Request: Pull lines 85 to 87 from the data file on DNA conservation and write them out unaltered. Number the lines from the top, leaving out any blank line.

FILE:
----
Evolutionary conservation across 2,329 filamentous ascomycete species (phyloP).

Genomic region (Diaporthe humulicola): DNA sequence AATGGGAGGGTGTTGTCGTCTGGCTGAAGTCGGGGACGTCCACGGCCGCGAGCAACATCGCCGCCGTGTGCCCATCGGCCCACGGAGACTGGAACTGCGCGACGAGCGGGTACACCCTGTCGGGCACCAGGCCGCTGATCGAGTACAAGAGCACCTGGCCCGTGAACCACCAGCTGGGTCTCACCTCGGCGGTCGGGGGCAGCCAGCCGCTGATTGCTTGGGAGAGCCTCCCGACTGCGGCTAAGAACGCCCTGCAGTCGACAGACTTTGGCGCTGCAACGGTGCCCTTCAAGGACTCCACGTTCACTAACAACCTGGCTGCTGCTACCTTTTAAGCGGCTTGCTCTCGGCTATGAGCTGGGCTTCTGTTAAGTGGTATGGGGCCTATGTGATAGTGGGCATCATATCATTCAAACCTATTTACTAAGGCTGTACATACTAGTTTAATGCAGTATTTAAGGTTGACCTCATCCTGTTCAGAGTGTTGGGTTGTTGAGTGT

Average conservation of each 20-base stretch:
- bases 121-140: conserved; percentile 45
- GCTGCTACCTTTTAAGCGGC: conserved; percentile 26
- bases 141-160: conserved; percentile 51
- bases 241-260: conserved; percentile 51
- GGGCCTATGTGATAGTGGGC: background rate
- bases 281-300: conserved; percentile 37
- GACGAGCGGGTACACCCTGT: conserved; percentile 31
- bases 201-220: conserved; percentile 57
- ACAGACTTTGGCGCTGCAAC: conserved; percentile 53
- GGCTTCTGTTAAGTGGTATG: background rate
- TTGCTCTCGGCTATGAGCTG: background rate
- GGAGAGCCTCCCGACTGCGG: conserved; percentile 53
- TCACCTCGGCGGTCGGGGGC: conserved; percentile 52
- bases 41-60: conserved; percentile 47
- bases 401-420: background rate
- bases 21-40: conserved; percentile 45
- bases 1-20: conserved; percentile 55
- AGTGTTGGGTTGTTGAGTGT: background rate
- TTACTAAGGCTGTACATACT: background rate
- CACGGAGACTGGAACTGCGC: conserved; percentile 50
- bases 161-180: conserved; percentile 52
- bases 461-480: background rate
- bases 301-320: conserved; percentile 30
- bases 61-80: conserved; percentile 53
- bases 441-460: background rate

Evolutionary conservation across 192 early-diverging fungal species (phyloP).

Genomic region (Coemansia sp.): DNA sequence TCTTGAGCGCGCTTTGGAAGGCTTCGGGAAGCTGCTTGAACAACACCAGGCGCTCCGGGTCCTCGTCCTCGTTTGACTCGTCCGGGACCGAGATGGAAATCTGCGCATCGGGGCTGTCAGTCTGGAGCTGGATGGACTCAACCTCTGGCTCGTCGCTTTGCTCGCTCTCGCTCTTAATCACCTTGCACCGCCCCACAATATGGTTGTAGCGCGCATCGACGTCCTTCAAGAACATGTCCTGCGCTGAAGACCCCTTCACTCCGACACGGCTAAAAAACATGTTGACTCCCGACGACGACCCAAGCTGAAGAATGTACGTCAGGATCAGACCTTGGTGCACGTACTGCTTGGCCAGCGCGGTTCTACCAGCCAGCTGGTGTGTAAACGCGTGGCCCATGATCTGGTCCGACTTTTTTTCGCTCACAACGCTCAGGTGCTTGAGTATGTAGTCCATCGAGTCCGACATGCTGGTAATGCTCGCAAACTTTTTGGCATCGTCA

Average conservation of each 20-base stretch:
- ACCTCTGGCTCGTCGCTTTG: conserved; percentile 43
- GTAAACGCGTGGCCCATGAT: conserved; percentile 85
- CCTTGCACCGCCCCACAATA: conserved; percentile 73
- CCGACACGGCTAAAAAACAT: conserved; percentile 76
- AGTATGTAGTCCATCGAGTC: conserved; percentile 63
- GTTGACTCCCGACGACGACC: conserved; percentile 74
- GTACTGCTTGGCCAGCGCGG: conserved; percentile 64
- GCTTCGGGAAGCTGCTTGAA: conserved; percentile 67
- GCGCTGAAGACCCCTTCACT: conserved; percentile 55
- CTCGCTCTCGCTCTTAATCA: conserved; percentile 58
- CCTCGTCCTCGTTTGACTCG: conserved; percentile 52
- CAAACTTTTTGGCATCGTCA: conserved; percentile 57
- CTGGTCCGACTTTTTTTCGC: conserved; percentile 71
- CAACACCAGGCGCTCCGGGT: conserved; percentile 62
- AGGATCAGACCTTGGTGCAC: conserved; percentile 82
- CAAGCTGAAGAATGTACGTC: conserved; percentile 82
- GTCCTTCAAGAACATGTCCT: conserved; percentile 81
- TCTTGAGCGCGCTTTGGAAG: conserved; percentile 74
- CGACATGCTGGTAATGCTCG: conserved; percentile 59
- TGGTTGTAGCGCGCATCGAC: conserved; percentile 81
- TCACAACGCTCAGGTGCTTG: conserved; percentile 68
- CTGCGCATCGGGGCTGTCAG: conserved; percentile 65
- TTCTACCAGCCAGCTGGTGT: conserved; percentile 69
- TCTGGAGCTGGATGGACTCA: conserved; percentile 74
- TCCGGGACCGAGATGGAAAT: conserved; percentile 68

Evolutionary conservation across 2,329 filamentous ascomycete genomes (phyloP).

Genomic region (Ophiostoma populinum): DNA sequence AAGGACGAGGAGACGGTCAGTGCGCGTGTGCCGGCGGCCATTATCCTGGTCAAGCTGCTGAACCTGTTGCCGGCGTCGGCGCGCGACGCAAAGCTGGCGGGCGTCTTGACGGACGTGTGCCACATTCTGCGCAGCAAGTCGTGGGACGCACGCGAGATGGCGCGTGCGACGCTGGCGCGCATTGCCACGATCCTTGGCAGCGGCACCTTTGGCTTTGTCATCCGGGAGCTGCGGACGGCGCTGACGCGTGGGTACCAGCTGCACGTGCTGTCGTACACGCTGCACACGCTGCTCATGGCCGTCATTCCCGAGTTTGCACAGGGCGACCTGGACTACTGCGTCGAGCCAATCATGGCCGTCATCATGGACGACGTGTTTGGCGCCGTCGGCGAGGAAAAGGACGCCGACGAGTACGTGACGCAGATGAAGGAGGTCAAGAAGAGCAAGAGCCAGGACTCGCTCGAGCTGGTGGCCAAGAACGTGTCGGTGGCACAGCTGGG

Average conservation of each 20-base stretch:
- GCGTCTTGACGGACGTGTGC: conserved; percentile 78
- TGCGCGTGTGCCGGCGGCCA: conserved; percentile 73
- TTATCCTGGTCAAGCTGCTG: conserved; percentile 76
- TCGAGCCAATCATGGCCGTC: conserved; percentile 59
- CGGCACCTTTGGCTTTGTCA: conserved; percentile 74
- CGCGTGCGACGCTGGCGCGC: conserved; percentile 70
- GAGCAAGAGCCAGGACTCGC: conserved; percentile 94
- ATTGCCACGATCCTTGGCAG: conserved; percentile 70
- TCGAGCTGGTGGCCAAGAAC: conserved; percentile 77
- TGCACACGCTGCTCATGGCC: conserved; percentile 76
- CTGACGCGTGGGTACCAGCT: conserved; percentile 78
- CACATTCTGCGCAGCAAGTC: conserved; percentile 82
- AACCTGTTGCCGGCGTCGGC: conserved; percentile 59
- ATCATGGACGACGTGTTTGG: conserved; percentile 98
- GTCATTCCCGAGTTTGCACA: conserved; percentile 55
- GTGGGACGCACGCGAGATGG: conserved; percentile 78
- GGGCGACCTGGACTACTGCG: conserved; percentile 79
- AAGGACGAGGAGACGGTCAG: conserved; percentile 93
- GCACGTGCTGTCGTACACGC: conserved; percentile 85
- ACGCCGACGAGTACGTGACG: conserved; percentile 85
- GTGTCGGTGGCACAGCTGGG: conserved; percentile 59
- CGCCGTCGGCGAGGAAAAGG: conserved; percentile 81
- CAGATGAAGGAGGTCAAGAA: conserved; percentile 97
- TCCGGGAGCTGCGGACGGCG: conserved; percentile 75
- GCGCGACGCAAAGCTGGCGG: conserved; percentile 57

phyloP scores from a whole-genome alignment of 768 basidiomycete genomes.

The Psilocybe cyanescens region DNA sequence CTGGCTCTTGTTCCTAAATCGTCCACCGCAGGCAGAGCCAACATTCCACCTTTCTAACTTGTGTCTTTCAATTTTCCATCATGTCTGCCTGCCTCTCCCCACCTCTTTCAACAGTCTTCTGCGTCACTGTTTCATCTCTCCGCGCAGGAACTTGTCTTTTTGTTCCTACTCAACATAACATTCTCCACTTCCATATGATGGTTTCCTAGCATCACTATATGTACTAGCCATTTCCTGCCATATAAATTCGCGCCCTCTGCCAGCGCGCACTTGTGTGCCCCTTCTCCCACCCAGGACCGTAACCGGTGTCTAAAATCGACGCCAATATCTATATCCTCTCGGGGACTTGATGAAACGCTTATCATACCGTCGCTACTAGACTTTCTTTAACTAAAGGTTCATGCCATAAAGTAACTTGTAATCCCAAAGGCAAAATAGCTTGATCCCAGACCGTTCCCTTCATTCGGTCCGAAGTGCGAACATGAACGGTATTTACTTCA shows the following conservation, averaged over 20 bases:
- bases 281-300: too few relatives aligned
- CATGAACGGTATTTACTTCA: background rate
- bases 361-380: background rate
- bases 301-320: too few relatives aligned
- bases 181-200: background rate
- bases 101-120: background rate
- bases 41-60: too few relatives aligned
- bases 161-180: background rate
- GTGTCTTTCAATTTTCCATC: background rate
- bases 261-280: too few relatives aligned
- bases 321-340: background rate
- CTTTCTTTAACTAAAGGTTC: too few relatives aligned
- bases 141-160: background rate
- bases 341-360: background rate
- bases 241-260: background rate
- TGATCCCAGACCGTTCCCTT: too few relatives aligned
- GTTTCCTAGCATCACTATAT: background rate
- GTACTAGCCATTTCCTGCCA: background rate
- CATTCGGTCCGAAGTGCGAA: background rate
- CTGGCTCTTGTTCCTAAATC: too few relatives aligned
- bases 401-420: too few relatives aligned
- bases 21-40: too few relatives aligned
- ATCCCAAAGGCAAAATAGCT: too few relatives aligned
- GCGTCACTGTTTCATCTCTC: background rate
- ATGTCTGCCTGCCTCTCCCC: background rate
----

phyloP scores from a whole-genome alignment of 768 basidiomycete genomes.

The Psilocybe cyanescens region DNA sequence CTGGCTCTTGTTCCTAAATCGTCCACCGCAGGCAGAGCCAACATTCCACCTTTCTAACTTGTGTCTTTCAATTTTCCATCATGTCTGCCTGCCTCTCCCCACCTCTTTCAACAGTCTTCTGCGTCACTGTTTCATCTCTCCGCGCAGGAACTTGTCTTTTTGTTCCTACTCAACATAACATTCTCCACTTCCATATGATGGTTTCCTAGCATCACTATATGTACTAGCCATTTCCTGCCATATAAATTCGCGCCCTCTGCCAGCGCGCACTTGTGTGCCCCTTCTCCCACCCAGGACCGTAACCGGTGTCTAAAATCGACGCCAATATCTATATCCTCTCGGGGACTTGATGAAACGCTTATCATACCGTCGCTACTAGACTTTCTTTAACTAAAGGTTCATGCCATAAAGTAACTTGTAATCCCAAAGGCAAAATAGCTTGATCCCAGACCGTTCCCTTCATTCGGTCCGAAGTGCGAACATGAACGGTATTTACTTCA shows the following conservation, averaged over 20 bases:
- bases 281-300: too few relatives aligned